Michael Cuddyer Defies Platoon Logic

As a fantasy manager, you look at Michael Cuddyer‘s 2013 season statistics and there should be giant flashing red lights around this number: .382. That’s Cuddyer’s BABIP. Granted, he earned a good deal of that given his hit trajectory which was a fairly tidy 20/50/30 LD/GB/FB, producing a .355 expected BABIP. But for a soon to be 35-year old with a career BABIP rate of .312, we should all probably temper our expectations for 2014.

This isn’t to discount his performance in 2013. His .331/.389/.530 line with 20 home runs, 84 RBI, and ten steals was a welcome surprise for owners who drafted him somewhere around the 20th round or picked him up for $6 bucks or so. In fact, in the end-of-season rankings produced by the human calculator Zach Sanders, Cuddyer ranks just behind, ahem, Joey Votto in overall value.

But as far as performance going forward, you should probably be suspicious. Yeah, there’s the BABIP thing, but there’s also his second half where his ISO went from .239 down to .142. That could have been a result of injury as he battled a litany of bumps and bruises practically all year, but regardless, his home run totals fell dramatically from 16 in the first half to just four in the second. For context, his HR/FB rate dropped from 21% in the first half to 9.8% in the second.

And speaking of bumps and bruises — Cuddyer has been a regular for ten seasons, and in half of those seasons he’s missed significant time due to injury. That’s not including 2013, where he appeared in just 130 games. At 35, he’s not likely to avoid the trainers table any less, so if you own him you almost have to have a backup plan for the near certainty of missed time.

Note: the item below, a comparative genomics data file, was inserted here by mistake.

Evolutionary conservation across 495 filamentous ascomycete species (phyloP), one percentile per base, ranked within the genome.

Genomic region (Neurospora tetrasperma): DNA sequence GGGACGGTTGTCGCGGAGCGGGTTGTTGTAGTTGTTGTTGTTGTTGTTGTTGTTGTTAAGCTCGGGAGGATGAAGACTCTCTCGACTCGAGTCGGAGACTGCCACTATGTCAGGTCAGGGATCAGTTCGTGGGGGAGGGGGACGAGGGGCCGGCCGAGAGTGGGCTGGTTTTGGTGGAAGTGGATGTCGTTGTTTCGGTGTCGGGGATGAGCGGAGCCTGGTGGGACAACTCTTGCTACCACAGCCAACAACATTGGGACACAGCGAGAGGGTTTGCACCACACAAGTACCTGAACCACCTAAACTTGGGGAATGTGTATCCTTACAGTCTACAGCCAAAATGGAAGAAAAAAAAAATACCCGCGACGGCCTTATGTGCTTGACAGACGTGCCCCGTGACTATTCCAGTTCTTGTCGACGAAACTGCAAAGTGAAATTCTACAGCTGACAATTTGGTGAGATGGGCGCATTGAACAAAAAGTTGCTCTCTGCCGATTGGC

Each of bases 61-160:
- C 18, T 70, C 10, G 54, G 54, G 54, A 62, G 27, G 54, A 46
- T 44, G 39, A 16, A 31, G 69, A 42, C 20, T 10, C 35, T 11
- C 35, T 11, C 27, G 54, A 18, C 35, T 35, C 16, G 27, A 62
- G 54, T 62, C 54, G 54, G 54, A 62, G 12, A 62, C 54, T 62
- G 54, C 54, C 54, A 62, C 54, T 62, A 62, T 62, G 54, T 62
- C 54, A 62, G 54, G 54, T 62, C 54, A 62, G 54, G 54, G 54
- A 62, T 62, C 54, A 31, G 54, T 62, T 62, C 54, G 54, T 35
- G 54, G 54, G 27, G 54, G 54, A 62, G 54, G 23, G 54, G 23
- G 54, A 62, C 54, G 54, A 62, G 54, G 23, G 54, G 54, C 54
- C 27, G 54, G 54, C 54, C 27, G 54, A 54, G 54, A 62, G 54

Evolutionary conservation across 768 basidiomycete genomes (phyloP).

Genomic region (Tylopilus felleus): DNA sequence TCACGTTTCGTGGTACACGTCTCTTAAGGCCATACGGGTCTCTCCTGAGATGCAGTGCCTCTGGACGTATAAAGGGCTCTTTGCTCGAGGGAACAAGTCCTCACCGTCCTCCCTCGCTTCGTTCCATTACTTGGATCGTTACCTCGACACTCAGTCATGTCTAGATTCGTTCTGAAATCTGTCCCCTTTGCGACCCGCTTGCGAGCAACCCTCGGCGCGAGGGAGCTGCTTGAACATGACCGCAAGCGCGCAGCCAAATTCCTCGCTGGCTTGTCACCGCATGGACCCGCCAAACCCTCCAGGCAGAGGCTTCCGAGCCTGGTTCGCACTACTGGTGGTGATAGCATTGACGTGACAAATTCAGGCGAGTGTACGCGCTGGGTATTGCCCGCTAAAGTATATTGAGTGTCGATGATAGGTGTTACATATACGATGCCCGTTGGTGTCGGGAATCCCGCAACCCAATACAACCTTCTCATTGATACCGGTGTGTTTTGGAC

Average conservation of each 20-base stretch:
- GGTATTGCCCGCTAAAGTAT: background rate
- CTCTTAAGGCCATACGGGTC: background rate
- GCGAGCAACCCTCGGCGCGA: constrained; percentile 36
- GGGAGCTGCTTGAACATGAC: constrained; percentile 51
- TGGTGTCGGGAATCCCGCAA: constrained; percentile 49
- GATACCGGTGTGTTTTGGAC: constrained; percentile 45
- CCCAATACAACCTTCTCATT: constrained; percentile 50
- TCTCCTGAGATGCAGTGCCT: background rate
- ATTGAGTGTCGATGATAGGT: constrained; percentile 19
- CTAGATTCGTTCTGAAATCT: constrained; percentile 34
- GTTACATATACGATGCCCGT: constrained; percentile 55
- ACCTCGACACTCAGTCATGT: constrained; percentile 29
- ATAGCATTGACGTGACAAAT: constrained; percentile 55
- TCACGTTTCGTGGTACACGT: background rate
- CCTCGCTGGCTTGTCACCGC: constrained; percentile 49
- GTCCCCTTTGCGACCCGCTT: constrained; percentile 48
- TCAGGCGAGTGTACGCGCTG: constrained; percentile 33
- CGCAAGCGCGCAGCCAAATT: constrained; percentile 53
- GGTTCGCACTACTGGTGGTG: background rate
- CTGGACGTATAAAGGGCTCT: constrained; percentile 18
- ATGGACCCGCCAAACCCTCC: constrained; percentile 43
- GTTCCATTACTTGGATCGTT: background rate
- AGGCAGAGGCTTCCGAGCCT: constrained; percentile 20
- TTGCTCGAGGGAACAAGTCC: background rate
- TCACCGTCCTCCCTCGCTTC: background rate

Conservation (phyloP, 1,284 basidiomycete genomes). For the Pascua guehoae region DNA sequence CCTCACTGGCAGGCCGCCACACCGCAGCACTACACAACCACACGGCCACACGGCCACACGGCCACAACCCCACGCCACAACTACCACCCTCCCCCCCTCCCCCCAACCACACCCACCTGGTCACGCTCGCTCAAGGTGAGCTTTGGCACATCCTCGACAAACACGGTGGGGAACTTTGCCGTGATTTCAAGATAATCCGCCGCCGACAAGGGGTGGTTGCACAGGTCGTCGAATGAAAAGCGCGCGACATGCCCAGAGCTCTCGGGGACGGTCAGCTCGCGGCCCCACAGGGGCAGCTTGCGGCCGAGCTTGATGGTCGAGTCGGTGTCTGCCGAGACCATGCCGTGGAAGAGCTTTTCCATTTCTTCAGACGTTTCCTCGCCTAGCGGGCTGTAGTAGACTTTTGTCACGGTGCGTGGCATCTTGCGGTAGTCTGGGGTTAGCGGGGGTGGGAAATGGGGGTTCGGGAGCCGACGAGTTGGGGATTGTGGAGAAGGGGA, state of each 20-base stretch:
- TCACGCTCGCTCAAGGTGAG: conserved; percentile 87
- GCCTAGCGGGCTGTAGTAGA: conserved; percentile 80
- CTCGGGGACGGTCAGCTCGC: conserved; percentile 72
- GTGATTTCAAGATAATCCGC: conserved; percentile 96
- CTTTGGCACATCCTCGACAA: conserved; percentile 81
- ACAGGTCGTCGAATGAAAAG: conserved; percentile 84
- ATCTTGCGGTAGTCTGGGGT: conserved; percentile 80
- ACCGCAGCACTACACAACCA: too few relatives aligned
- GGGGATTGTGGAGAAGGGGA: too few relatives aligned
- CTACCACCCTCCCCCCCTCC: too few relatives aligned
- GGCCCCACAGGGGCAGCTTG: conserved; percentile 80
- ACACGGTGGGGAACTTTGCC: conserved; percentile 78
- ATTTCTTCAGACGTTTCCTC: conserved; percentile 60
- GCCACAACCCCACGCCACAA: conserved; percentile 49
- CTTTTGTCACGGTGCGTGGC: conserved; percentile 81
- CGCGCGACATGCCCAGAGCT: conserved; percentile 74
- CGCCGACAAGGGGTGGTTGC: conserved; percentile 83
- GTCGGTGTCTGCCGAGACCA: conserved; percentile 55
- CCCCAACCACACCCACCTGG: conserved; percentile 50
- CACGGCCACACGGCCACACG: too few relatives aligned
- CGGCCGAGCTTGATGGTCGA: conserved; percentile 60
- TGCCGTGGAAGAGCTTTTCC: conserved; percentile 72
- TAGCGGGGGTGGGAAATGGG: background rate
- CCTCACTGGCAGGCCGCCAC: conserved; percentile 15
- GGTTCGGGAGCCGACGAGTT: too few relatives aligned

Perhaps the most practical way to use Cuddyer is when he’s playing at home, where he hit .356/.414/.582 for the season. In his career, Cuddyer has hit .309/.375/.543 at Coors Field with 20 home runs and 31 doubles in 480 plate appearances, so he clearly has a preference for the altitude.

Lastly, it’s worth pointing out that Cuddyer had a rather bizarre year relative to his platoon splits. His career line versus right handed pitchers is .272/.332/.448 and a wOBA of .339. In 2013, he hit .350/.399/.555 and posted a wOBA of .411. I can’t say that it’s impossible he’ll reproduce that performance, and he has demonstrated a reverse split in the past, but odds are Cuddyer is much more likely to post something closer to his career line versus right handers in 2014. When he does, it’s probably going to leave us with a Michael Cuddyer that resembles something much more akin to his career line of .277/.345/.462.

For what it’s worth, the Steamer projections appear to be rather bullish on Cuddyer, predicting a .290/.351/.494 slash line with 23 home runs, 81 runs, 90 RBI, and nine stolen bases. That’s a pretty nice season if you manage to keep him on the cheap. They also predict him to play in 146 games, which is more than he’s played in since 2010.

But for my money, in re-draft leagues or if he hits the table at auction, the price is likely going to be too high to invest in a player who is injury prone, had his counting stats inflated by an unsustainable BABIP, not to mention the uncanny reverse split performance. At a significant discount, Cuddyer is an interesting player, but don’t have such a short term memory that you forget he hit just .260/.317/.489 a season ago.

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Michael was born in Massachusetts and grew up in the Seattle area but had nothing to do with the Heathcliff Slocumb trade although Boston fans are welcome to thank him. You can find him on twitter at @michaelcbarr.

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The team’s current (albeit tentative) plan to move Cuddyer to first base addresses some of the health and sustainability questions. Although what that means for positional value, I’m not really sure.

Jacob Smith
Jacob Smith

Probably helps him for 2014, since he’s hopefully less likely to get injured, and will still have OF eligibility for 14 in most formats. For 2015 and beyond, it’s probably not a good thing, especially if he doesn’t sneak into enough games in LF/RF to keep the OF eligibility.